Divider. To understand what happens in this circuit of three elements, first of all, you have to have an idea about such fundamental electrical concepts as voltage divider and current divider.
Dynamic resistor. Then, you have to have an idea about the diode behavior as a voltage-stable nonlinear element no matter what the specific diode is (LED, Zener, Si, Ge, etc.) You can achieve this in a very simple way by thinking of the diode as of a dynamic resistor. You can even mimic it by a humble variable resistor (rheostat) as I have explained in my answers to similar questions below:
Why does the voltage drop across an LED matter when determining an appropriate resistor value?
How is a series resistor limiting the voltage for a diode?
Art of Electronics - Zener Diode Example
Zener diode can vary current flow to maintain voltage drop, how does this magic effect work?
Why does voltage drop in a simple zener diode based voltage regulator?
What is the main difference between a zener diode and normal diode?
Understanding why not to use a resistor for multiple LEDs
What are the disadvantages of using a Zener diode over a linear voltage regulator?
As you can see from these explanations, the diode clever trick is extremely simple - it acts as a variable resistor that changes its resistance R in an opposite direction to the current I flowing through it. As an example, when we increase the current, the diode will decrease its resistance and vice versa, when we decrease the current, the diode will increase its resistance (here I mean "resistance" in the broadest sense of the word - as something that impedes the current). As a result, the product of the two variables - the voltage drop V = I.R across the "resistor", stays constant.
Dynamic voltage divider. If we now connect a resistor (R1) in series to the diode, we will get a dynamic voltage divider. When we increase the supply voltage, the diode will decrease its resistance and vice versa, when we decrease the voltage, the diode will increase its resistance. As a result, the voltage drop across the diode will stay constant.
Dynamic current divider. If we add another resistor (R2) but now in parallel to the LED, we will get a dynamic current divider. Now, if we increase the supply voltage, the diode will decrease its resistance and will divert a part of the current flowing through R2... and vice versa. As a result, the voltage drop across the diode will stay constant as above.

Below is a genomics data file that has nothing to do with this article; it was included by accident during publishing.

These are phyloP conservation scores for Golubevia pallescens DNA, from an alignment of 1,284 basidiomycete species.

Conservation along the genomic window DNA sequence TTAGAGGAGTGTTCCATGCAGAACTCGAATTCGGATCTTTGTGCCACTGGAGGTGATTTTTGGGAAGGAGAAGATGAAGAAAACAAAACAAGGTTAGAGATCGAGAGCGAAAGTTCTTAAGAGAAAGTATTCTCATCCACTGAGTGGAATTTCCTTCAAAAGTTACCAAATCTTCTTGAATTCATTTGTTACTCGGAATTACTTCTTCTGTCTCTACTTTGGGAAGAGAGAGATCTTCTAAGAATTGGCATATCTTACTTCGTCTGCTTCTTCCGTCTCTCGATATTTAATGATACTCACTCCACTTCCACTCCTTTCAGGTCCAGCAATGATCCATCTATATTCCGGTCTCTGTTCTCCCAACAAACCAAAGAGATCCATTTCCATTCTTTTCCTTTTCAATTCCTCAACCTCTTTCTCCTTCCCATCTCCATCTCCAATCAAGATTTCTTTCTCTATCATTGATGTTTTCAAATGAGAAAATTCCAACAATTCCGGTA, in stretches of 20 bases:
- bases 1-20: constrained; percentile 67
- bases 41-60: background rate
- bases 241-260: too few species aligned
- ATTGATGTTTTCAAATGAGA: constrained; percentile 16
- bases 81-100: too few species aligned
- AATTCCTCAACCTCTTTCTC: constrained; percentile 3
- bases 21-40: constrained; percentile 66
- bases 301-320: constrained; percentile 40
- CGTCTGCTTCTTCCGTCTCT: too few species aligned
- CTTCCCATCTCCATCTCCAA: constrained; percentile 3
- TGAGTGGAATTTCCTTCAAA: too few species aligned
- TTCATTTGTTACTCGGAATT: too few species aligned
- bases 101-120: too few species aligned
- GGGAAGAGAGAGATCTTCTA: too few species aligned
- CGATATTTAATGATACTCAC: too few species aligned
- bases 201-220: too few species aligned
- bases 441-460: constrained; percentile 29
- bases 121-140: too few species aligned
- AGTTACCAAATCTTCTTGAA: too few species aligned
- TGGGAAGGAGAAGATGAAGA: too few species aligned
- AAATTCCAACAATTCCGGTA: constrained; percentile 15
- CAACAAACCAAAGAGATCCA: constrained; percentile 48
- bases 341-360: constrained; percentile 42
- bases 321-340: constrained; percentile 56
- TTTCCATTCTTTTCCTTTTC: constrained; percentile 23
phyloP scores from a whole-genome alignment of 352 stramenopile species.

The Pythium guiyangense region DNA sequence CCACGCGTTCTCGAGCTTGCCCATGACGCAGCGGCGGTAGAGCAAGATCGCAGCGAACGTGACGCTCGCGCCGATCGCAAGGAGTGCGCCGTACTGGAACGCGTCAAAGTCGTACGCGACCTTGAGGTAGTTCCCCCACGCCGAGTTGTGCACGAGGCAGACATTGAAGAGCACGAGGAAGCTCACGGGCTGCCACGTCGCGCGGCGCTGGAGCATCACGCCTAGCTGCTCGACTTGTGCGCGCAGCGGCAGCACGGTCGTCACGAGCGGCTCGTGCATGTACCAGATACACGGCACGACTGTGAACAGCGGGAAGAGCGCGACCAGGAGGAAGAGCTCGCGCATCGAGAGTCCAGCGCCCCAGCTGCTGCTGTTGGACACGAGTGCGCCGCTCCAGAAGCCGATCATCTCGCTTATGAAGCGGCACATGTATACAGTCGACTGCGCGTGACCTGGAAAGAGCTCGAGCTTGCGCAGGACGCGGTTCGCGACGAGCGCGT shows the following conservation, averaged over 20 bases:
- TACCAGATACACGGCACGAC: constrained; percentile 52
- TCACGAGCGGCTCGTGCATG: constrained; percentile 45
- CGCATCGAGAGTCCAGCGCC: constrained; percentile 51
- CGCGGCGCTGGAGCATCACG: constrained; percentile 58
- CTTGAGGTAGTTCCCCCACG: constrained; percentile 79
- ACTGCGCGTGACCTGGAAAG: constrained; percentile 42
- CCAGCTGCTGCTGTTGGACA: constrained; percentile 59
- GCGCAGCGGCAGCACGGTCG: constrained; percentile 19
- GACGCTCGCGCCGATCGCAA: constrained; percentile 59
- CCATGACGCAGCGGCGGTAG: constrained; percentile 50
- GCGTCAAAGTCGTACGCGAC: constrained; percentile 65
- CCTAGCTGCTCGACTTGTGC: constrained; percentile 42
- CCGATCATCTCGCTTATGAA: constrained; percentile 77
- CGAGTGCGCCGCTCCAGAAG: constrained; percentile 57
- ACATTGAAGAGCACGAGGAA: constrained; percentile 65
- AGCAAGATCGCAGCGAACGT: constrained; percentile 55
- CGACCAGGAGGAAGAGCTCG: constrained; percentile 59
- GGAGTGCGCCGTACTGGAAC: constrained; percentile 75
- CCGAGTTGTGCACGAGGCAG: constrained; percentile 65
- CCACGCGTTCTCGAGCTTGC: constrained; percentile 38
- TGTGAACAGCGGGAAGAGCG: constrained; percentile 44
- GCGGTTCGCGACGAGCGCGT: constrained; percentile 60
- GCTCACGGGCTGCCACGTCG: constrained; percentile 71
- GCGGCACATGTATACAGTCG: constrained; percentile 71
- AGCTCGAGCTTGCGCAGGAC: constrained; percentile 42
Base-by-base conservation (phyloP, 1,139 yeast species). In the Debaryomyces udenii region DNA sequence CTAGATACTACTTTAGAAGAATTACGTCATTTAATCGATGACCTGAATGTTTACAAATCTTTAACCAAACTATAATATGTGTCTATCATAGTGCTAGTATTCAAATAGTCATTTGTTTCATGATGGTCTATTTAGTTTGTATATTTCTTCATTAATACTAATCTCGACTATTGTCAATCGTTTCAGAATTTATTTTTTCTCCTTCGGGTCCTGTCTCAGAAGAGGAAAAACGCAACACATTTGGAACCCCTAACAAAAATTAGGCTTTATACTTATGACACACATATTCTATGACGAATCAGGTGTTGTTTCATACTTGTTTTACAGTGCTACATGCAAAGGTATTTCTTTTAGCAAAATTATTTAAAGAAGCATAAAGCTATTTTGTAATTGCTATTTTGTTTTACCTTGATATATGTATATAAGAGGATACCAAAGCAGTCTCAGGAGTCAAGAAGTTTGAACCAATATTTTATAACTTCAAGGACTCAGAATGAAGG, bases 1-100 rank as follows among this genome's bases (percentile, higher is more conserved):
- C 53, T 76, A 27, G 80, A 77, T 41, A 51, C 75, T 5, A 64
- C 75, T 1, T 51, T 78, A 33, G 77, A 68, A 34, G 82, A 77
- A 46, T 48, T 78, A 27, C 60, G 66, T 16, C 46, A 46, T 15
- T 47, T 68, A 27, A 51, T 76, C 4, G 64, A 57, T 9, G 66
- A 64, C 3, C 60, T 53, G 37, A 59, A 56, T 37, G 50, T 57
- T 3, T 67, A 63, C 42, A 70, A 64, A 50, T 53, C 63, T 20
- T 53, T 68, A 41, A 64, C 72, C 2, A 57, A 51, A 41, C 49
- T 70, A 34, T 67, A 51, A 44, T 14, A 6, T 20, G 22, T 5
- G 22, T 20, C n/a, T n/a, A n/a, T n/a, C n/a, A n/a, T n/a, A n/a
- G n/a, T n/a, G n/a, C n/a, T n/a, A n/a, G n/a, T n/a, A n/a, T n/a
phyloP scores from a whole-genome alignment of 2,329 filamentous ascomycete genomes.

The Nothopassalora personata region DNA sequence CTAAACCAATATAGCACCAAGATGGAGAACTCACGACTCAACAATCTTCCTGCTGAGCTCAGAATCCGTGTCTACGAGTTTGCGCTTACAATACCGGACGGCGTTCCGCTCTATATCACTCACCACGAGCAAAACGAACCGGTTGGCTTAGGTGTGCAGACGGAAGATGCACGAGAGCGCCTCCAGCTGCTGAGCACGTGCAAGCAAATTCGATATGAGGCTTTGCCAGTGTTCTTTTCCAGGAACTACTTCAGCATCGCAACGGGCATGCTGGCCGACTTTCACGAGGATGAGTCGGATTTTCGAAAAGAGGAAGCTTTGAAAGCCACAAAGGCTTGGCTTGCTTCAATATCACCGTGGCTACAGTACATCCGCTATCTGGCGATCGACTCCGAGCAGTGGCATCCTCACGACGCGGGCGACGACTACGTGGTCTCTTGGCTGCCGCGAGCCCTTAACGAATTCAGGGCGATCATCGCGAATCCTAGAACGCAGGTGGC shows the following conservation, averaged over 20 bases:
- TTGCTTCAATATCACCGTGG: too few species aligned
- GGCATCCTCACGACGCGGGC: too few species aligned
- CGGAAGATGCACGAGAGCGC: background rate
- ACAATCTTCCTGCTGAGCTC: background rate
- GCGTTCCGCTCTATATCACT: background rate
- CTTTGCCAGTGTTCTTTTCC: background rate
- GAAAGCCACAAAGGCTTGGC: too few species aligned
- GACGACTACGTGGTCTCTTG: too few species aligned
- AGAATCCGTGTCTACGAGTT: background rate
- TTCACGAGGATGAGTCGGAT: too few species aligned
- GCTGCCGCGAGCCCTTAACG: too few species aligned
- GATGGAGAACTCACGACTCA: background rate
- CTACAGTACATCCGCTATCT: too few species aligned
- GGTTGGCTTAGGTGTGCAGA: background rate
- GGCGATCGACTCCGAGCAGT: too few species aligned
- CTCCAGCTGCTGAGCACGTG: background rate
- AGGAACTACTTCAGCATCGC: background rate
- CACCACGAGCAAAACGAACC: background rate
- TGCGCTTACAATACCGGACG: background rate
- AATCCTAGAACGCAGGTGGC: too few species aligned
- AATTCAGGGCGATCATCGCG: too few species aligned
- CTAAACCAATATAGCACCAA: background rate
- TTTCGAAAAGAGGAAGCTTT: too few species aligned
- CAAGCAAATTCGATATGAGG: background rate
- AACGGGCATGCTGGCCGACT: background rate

The operation of the circuit of a resistor and diode in series can be graphically illustrated by superimposing the IV curves of the two elements (the so-called "load line" technique).
I have added the IV curve of the variable resistor to show the mechanism of the dynamic resistance (see my explanations in the links above).
This graphical representation can be even used for calculation (and it was widely used in the past since the analysis of such non-linear circuits is complicated).
When another resistor R2 is connected in parallel to the diode (voltage divider), we have to combine two IV curves - R2||LED or R1||R2 (Thevenin).
In the answers and comments here it was convincingly shown that the voltage divider should not be used to supply diodes (LED). However, there are cases when this is desired. Here are some of them.
1. For example, in an LED threshold voltage indicator, we want the LED to light up at some voltage value. In this case, the voltage divider will help to adjust the threshold (the single resistor cannot). Let's consider the circuit operation when the input voltage increases from zero to maximum.
As long as the output voltage of the voltage divider is less than the LED threshold voltage, the divider is unloaded (open circuit)... and the LED is controlled by voltage. When its threshold voltage is reached, the LED turns on and shunts the lower resistor R2. Now the LED is controlled by current set by R1 and the input voltage.
2. Another example is an LED connected to the collector of a transistor. We don't want it to glow when the transistor is off ... but it may glow dimly due to the small residual current of the transistor. Then it helps to connect a resistor in parallel with the LED. This is what I had to do years ago when I demonstrated to my students the idea of a transistor latch.
3. The same problem arises when we want to turn off a BJT by interrupting its base current. Then we have to connect a resistor in parallel to the base-emitter junction. See the explanations in my answer to a related question.
4. In a common-emitter amplifier stage, they prefer to bias the base-emitter junction by a voltage divider (by voltage) than by a single base resistor (by current). Thus the bias voltage is less affected by the temperature; so the operating point is more stable.